Could These Corporate Failures Have Been Prevented?

In recent months, failures at BP's Deepwater Horizon Gulf of Mexico facility injured and likely killed 11 oil rig workers and spawned an unprecedented environmental catastrophe; an explosion at Massey Energy's Upper Big Branch mine in West Virginia killed 29 miners; and a recall of millions of Toyota vehicles occurred after an acceleration defect was linked to injuries and deaths. These events have a few things in common, not the least of which is that they all illustrate a governmental failure to effectively regulate business activity and protect the public.

In each instance, businesses with poor safety records have continued to operate in a system of voluntary regulation. Federal agencies, battered by lengthy procedural hurdles, slashed budgets, and anti-government sentiments, rely on business to police themselves. After each "accident," Congress and the media begin a crusade: how can such things happen and why didn't somebody see this coming? But after all the hand-wringing and finger-pointing, rarely is anything done to prevent future catastrophes. Instead, we continue to be stuck with "government by reaction."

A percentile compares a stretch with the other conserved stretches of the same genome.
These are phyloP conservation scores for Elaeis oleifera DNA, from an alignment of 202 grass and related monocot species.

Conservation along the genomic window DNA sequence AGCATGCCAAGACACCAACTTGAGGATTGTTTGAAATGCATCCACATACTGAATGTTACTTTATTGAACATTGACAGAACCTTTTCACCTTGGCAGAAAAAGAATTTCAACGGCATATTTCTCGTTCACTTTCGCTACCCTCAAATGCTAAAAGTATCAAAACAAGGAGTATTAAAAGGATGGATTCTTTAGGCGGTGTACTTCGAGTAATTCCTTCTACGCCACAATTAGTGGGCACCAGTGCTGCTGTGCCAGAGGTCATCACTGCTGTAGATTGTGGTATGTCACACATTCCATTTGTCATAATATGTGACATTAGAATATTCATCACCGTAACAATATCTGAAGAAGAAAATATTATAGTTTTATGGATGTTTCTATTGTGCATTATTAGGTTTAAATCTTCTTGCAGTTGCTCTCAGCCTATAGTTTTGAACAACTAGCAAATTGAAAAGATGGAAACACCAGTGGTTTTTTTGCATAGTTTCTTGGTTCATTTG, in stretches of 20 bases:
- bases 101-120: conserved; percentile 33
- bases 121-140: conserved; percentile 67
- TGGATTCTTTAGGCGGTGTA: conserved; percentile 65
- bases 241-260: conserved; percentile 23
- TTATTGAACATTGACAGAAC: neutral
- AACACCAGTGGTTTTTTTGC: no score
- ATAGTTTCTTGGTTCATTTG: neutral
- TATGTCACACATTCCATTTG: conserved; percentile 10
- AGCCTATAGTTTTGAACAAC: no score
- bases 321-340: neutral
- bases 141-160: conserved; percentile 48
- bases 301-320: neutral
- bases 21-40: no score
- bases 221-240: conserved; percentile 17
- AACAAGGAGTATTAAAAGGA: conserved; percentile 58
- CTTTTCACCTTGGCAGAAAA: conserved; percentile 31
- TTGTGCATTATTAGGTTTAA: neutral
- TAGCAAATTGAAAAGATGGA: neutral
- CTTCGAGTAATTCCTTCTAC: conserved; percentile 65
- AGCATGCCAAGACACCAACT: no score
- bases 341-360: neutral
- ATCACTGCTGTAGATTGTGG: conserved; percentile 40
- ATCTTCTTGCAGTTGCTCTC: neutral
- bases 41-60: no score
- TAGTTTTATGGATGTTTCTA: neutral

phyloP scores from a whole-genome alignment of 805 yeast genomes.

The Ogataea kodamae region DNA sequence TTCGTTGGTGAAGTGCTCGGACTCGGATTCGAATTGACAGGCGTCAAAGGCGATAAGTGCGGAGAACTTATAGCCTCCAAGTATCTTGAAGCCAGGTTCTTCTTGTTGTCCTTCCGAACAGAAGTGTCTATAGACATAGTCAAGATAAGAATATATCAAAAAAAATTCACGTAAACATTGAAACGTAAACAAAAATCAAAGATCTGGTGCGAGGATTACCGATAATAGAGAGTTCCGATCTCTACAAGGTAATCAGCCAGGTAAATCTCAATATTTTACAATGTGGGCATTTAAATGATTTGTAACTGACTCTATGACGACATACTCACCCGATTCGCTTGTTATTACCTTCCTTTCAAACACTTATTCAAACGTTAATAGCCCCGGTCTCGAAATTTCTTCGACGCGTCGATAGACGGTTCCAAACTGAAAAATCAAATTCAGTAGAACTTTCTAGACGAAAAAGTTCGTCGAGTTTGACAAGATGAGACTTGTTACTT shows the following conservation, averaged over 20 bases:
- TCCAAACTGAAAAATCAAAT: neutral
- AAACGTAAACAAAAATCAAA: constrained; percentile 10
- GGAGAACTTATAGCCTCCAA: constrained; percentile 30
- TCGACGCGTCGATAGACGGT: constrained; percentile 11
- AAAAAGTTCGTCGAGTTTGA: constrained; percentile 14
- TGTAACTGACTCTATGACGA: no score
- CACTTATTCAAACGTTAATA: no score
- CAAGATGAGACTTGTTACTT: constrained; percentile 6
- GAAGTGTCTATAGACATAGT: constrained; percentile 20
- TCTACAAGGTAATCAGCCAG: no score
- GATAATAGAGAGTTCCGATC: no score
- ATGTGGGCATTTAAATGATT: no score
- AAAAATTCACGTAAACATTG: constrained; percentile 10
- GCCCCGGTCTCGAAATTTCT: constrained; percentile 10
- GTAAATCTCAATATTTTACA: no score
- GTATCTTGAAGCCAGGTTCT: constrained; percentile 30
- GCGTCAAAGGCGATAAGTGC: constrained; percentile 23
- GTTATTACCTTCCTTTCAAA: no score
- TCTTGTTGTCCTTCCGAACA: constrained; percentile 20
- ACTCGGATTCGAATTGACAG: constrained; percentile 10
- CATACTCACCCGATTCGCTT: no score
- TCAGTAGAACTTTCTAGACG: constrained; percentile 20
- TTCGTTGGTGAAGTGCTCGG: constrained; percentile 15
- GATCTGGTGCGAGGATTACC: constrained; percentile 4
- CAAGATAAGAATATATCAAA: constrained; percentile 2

Unfortunately, BP, Massey Energy, and Toyota are only the tip of the iceberg. Nearly every day, there is a story about contaminated lettuce or meat, financial misfeasance, drug recalls, or dangerous children's products. Either because of a lack of news coverage or because these crises appear isolated, the public has not been able to connect the dots. But a pattern of government inaction, coupled with a cozy relationship with regulated interests, is beginning to take its toll.

These and other incidents result from a failure of politicians to provide regulatory agencies with the resources and authority to set and enforce standards. The public may understand and support the government's role in providing public protections, but until the public begins to hold elected officials accountable for government's failure to prevent or mitigate these disasters, we can't begin to rebuild government's capacity to develop and enforce effective regulations.

Read the rest of this piece at The Huffington Post.

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